They told me they would send me an empty box with a prepaid UPS label. Basically, my only inconvenience would be having to drive the damned thing to the UPS store and getting a tracking ticket (well, and going without my 360 for 3-4 weeks, but we knew that would happen no matter what, didn't we?)

Here is my 360:

Poor, sweet, Lulabelle

Yes that is a Wiimote and a wireless PS2 controller next to it. Hey, they're family... they are here to see my 360 off.

Here is the box that arrived last week:

Blank, nondescript box

The box is intentionally blank and nondescript. Due to the potential of theft, they don't want anyone to be able to tell that this has an Xbox 360 in it. Of course, considering the estimated failure rate of around 30% for 360s, it's probably pretty easy to spot a 360 on its way for repairs. Really, just look for all of the white, Xbox 360 shaped boxes heading to the repair center in Texas.

Opening the box was hilarious:

There's goodies inside!

I was expecting some packaging material, and the UPS label for sure, but the rest of the stuff in this box is really quite telling just how severe this problem is for Microsoft.

First, and this was the funniest for me, we find a strip of tape for resealing the white, nondescript box:

Length of tape

Hah! They aren't even expecting people to find their own tape to tape this box back up with! The tape was approximately the right length for the box, and came on a bit of waxy paper.

Next up, we find the glossy instructions for packaging up your 360:

Xbox 360 Packaging For Dummies

Wow... How hard do they think it is to box this sucker up? Just stick it between the foam that's shaped like the ends of the 360, plunk it in the box, and re-tape. It's not rocket science. The funniest bit about these instructions was the high quality paper they were printed on. Seriously, it seems like the same high-gloss stuff that the best comic books are printed on.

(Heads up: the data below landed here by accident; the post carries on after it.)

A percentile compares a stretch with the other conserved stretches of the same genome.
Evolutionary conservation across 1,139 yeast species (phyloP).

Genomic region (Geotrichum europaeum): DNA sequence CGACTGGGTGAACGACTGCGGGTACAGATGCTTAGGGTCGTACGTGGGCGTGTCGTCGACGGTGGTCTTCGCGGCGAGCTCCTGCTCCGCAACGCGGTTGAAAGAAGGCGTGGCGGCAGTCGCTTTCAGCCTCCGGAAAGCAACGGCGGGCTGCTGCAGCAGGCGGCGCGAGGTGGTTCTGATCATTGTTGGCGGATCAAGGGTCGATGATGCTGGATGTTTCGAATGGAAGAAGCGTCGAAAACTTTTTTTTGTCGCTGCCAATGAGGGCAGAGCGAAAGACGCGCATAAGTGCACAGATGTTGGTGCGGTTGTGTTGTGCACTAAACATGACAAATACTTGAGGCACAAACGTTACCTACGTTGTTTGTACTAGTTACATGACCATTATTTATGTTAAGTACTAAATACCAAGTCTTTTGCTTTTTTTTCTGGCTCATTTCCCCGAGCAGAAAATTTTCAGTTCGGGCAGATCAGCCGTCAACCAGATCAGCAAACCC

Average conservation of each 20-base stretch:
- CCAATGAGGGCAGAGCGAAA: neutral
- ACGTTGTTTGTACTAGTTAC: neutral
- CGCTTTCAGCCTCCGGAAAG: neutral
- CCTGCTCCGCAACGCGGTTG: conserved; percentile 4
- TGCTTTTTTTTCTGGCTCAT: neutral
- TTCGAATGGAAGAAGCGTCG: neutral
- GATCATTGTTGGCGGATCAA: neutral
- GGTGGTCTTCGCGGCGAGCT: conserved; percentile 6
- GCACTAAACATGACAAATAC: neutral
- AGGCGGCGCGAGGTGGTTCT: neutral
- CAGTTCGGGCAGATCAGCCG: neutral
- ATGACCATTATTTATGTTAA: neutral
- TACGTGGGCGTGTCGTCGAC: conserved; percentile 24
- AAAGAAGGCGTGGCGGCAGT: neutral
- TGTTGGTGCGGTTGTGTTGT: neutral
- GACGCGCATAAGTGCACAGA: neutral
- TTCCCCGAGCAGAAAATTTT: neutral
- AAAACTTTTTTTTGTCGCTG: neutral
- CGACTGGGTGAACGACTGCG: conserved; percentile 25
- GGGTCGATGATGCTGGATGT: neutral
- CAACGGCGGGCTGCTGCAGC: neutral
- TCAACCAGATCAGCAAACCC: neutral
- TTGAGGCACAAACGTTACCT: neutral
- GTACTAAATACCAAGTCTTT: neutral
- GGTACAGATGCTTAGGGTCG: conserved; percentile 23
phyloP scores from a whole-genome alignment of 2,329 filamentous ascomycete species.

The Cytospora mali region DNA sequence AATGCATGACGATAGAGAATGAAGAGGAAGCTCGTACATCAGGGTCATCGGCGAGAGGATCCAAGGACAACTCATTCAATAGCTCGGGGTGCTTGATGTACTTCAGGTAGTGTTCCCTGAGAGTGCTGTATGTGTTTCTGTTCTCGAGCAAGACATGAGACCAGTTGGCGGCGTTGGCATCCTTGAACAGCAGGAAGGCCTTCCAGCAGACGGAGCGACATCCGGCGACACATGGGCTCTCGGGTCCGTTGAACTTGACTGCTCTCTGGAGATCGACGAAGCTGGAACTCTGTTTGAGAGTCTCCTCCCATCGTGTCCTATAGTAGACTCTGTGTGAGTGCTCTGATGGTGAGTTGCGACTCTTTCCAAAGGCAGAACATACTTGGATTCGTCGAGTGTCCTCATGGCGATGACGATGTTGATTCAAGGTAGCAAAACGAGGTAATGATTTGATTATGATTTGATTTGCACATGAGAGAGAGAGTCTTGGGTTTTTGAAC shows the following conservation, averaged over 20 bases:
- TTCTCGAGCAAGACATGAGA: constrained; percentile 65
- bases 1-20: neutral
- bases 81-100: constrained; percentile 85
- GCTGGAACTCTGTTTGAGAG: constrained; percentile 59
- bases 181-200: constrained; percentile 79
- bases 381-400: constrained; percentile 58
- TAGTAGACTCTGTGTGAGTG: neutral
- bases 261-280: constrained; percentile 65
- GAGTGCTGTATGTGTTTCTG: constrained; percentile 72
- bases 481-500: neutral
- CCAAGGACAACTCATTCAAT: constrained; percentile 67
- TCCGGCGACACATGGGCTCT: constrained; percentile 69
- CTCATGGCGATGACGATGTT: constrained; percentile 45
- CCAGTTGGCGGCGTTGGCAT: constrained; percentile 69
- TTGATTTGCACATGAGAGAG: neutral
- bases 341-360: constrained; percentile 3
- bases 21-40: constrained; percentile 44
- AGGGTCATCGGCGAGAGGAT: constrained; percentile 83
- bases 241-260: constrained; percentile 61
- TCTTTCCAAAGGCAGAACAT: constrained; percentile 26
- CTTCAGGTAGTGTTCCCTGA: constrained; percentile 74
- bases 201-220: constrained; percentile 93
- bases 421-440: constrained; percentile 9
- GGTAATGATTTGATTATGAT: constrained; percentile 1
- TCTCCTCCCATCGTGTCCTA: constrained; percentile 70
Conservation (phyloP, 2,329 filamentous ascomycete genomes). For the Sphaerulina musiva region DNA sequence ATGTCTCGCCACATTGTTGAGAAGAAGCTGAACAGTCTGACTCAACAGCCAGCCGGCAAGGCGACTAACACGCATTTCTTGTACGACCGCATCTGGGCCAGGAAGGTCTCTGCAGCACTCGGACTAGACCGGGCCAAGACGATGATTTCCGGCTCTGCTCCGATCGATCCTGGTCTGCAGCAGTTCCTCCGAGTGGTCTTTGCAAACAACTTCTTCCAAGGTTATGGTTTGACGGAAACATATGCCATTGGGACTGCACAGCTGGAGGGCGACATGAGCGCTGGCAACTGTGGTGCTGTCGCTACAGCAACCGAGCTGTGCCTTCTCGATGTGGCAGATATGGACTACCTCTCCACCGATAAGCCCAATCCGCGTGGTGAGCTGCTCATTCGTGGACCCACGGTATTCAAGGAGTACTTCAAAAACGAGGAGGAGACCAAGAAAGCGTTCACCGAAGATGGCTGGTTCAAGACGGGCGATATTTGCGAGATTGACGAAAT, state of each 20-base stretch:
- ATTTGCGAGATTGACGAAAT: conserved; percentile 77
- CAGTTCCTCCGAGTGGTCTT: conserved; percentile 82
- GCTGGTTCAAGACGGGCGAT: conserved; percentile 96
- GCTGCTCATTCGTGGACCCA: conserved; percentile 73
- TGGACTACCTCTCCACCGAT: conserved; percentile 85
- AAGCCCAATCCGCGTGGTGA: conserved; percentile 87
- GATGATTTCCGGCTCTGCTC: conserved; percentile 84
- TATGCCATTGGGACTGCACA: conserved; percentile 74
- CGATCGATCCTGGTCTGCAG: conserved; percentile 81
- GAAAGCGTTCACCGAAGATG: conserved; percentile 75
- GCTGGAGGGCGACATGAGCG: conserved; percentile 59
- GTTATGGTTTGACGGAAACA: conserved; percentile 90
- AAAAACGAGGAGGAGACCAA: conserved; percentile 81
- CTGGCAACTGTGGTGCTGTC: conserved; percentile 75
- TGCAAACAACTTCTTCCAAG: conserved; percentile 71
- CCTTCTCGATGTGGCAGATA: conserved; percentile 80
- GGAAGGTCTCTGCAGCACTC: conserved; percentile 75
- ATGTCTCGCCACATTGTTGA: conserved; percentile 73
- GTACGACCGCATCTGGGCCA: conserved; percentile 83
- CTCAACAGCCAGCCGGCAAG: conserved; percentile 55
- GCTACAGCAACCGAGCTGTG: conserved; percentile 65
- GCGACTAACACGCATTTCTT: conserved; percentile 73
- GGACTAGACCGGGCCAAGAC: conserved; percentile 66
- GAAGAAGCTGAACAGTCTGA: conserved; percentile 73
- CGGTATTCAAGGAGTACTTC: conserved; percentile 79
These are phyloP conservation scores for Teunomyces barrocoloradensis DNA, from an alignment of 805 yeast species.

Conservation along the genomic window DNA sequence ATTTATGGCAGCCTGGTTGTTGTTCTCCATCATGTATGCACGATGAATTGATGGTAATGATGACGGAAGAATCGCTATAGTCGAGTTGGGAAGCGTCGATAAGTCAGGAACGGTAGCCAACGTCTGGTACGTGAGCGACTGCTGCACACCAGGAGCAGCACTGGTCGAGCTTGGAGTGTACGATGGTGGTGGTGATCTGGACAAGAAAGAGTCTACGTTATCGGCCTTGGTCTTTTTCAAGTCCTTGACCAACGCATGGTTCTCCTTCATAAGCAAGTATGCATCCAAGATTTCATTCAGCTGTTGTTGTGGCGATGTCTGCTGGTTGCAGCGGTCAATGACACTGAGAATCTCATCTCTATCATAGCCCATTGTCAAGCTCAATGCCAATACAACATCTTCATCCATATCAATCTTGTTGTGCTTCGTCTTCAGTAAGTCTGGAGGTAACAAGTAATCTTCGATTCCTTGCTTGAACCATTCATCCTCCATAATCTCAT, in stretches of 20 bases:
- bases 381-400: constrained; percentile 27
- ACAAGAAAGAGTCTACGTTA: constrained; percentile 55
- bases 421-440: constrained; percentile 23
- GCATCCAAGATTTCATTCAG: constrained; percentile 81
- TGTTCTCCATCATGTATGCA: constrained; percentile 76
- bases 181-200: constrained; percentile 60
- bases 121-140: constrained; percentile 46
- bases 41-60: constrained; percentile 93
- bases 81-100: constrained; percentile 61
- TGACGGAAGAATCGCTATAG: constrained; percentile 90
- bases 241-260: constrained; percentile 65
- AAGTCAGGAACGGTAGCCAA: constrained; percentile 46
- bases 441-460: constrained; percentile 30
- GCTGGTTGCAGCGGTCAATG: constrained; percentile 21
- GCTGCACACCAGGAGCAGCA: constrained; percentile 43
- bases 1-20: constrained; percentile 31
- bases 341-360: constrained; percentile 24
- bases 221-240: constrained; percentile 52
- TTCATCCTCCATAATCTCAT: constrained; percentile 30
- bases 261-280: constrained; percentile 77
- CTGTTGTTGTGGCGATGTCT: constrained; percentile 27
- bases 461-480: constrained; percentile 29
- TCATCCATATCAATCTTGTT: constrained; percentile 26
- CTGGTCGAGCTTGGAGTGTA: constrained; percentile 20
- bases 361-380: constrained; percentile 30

Next, we have said foam shaped like the ends of the 360:

Protective cup for your 360

Then we have the packing slip (intentionally blurred):

Packing slip

Finally, we have the protective 360 sleeve/condom that your 360 goes into (complete with all the "Do not put this on your head and then run a marathon" warning labels):

Ribbed for her pleasure

Well, I followed their instructions, and here's the final package ready to ship off:

Safe journeys, spacefan

But seriously, what sort of looming threat does Microsoft perceive in order to make them go through these efforts? Every console I've owned in the last 15(ish) years has wound up having some sort of hardware problem at one point or another;

Yet none of these systems had anything like this unprecedented 3 year warranty extension or all this expense in making shipping them in for repairs as pain-free as possible.

When you consider this is Microsoft we're talking about here, one of the (if not the most) wealthiest companies on the planet, all of these efforts really do speak volumes as to how serious Microsoft thinks this is...